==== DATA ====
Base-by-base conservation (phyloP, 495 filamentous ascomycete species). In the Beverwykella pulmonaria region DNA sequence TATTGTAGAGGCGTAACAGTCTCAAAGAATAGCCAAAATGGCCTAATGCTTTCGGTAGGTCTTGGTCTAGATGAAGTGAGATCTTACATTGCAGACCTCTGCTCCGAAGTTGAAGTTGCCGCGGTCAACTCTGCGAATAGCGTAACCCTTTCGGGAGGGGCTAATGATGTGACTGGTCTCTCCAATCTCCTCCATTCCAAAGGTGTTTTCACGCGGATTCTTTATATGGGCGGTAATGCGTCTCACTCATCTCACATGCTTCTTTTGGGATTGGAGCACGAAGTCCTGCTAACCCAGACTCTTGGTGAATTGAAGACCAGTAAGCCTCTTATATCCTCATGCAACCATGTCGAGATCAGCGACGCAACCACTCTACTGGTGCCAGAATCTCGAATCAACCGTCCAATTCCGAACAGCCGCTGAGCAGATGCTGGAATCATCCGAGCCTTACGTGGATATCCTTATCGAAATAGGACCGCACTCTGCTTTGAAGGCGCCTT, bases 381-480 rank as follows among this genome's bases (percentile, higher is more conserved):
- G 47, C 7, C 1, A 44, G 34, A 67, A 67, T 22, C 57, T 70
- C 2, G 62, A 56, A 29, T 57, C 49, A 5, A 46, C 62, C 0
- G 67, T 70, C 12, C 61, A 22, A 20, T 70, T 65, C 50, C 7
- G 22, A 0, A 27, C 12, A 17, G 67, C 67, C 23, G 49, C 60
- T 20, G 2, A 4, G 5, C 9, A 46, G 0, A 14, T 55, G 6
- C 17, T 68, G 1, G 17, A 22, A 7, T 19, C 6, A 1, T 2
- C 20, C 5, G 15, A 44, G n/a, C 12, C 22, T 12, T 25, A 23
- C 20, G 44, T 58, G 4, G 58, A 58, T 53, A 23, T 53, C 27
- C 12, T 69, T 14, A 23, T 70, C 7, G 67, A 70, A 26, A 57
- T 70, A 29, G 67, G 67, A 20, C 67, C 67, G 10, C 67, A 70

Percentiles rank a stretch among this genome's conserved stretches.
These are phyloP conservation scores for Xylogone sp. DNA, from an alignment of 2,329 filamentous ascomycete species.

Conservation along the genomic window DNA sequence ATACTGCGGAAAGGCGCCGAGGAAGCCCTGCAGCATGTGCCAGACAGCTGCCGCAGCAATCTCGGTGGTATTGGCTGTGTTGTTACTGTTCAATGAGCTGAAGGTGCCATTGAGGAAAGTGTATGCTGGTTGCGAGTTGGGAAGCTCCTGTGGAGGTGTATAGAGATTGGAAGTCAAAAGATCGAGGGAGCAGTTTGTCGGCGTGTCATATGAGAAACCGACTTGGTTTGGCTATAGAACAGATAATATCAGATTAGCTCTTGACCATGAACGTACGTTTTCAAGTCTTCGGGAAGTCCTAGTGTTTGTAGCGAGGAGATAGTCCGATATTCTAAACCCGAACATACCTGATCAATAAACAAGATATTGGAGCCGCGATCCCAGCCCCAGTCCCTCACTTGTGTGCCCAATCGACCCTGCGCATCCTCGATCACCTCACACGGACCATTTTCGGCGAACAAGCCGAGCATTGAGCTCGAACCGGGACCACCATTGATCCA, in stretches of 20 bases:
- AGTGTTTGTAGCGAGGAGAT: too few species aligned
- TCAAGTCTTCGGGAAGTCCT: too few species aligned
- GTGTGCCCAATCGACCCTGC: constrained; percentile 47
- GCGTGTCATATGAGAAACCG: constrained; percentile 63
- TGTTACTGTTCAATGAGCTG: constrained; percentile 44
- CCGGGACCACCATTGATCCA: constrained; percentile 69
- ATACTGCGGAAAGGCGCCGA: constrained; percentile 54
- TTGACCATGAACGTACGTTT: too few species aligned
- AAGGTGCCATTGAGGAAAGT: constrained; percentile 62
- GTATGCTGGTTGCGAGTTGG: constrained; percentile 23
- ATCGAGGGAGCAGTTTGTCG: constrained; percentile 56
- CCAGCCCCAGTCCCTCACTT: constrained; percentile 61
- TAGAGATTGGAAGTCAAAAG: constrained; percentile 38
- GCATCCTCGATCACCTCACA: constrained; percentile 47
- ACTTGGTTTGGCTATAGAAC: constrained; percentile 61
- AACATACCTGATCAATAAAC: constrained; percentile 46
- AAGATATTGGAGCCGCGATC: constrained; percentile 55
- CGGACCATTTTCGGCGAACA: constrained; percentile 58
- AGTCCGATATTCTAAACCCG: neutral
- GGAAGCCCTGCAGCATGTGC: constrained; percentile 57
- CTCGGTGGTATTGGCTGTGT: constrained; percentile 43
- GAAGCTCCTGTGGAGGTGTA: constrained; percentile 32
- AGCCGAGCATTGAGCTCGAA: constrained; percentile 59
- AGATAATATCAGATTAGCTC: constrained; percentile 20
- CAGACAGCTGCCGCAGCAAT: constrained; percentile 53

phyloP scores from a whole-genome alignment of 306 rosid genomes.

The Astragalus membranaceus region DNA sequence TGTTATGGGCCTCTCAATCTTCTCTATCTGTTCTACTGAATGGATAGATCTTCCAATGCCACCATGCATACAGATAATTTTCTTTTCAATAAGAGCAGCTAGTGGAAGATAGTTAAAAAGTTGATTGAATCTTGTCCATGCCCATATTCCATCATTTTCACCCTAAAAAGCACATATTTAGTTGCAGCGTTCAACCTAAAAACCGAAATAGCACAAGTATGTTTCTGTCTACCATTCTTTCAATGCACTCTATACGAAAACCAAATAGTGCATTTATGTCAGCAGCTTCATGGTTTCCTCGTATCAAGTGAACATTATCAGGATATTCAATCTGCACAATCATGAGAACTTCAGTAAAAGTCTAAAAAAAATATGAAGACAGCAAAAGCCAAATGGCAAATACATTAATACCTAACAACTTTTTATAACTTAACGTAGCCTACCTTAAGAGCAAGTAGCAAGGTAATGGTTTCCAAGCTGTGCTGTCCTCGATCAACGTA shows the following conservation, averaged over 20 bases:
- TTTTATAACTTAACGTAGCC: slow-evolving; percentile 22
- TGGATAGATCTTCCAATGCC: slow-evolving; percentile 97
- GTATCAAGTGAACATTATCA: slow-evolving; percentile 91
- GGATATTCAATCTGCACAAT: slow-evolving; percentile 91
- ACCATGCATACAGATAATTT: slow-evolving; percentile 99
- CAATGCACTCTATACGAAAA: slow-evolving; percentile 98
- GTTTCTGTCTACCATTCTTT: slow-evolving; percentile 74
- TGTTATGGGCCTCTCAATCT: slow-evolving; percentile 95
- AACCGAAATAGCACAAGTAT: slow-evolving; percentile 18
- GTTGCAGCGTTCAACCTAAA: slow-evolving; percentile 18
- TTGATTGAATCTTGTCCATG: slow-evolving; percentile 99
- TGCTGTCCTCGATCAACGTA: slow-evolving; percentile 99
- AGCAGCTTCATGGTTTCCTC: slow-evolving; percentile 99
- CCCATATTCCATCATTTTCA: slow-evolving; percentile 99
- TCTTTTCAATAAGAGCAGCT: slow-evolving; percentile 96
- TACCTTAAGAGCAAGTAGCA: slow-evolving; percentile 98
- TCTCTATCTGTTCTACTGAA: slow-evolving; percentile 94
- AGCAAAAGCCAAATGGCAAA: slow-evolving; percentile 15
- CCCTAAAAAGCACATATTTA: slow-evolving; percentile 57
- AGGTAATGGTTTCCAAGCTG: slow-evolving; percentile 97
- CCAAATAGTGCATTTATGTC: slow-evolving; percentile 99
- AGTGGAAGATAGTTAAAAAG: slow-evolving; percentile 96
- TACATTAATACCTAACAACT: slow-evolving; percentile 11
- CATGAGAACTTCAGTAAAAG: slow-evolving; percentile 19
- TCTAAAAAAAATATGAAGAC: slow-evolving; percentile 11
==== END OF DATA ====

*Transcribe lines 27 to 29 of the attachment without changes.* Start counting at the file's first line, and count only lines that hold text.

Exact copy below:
- TAGAGATTGGAAGTCAAAAG: constrained; percentile 38
- GCATCCTCGATCACCTCACA: constrained; percentile 47
- ACTTGGTTTGGCTATAGAAC: constrained; percentile 61